OncoGenex Pharmaceuticals has reported initial results from the phase II Rainier study evaluating apatorsen in combination with Abraxane (paclitaxel protein-bound particles for injectable suspension) (albumin-bound) and gemcitabine compared to Abraxane and gemcitabine alone in patients with untreated metastatic pancreatic cancer. The addition of apatorsen to Abraxane and gemcitabine did not demonstrate a survival benefit compared to Abraxane and gemcitabine alone. The study was sponsored and conducted by Sarah Cannon Research Institute (SCRI).
Pancreatic cancer accounts for about 338,000 new cases each year worldwide. In the U.S., it continues to be the fourth leading cause of cancer death. Most pancreatic cancer patients will die within the first year of diagnosis, and five-year survival rates are less than 10%.
"Over the last decade, very few treatments have been able to demonstrate a survival benefit in this very difficult-to-treat cancer," said Johanna Bendell, M.D., director of the GI Cancer Research Program, SCRI, and a primary investigator on the trial. "We understand the dire need for new treatment options and are thankful to the patients who participated in this trial."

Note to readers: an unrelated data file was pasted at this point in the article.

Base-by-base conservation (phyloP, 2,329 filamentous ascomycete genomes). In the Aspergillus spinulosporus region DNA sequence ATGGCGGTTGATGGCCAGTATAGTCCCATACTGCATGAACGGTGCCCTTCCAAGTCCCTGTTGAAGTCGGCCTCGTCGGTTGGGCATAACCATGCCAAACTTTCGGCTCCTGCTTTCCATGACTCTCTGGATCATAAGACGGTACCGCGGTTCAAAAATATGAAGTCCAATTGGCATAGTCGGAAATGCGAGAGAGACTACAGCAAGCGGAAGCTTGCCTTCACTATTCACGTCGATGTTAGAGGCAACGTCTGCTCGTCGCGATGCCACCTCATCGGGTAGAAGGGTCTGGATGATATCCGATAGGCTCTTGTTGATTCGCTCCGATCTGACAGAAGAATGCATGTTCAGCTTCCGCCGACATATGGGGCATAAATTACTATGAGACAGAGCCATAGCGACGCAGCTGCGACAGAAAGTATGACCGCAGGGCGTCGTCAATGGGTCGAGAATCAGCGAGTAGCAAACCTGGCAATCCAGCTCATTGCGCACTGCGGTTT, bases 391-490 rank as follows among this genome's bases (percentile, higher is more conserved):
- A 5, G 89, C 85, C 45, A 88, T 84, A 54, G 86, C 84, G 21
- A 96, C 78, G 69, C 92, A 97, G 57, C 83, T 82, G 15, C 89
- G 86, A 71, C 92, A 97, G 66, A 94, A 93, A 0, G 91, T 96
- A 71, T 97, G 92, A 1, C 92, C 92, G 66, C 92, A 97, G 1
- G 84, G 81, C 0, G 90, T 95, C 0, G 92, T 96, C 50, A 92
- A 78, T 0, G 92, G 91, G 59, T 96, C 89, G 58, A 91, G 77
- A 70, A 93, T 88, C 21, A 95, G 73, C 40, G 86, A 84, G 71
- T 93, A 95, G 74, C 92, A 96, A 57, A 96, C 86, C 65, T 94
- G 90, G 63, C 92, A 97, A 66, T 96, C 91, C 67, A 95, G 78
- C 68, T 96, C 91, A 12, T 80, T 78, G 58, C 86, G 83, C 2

The most common grade 3/4 treatment-related toxicities on the apatorsen arm were anemia, neutropenia and fatigue, also consistent with the chemotherapy regimen side effects. These and other adverse events (AEs) observed on the apatorsen arm were similar to those seen in previous trials, with the exception of an increase in grade 4 or greater AEs and serious AEs in this pancreatic cancer trial. While patients in the apatorsen arm had fewer treatment discontinuations due to progressive disease, more patients discontinued therapy due to AEs.
"While we are disappointed with the Rainier results, we also recognize the challenges associated with developing effective treatments for such a lethal and complex disease. We remain confident in our broader apatorsen program, which includes ongoing phase II clinical trials in lung, prostate and bladder cancers," said Scott Cormack, president and CEO of OncoGenex.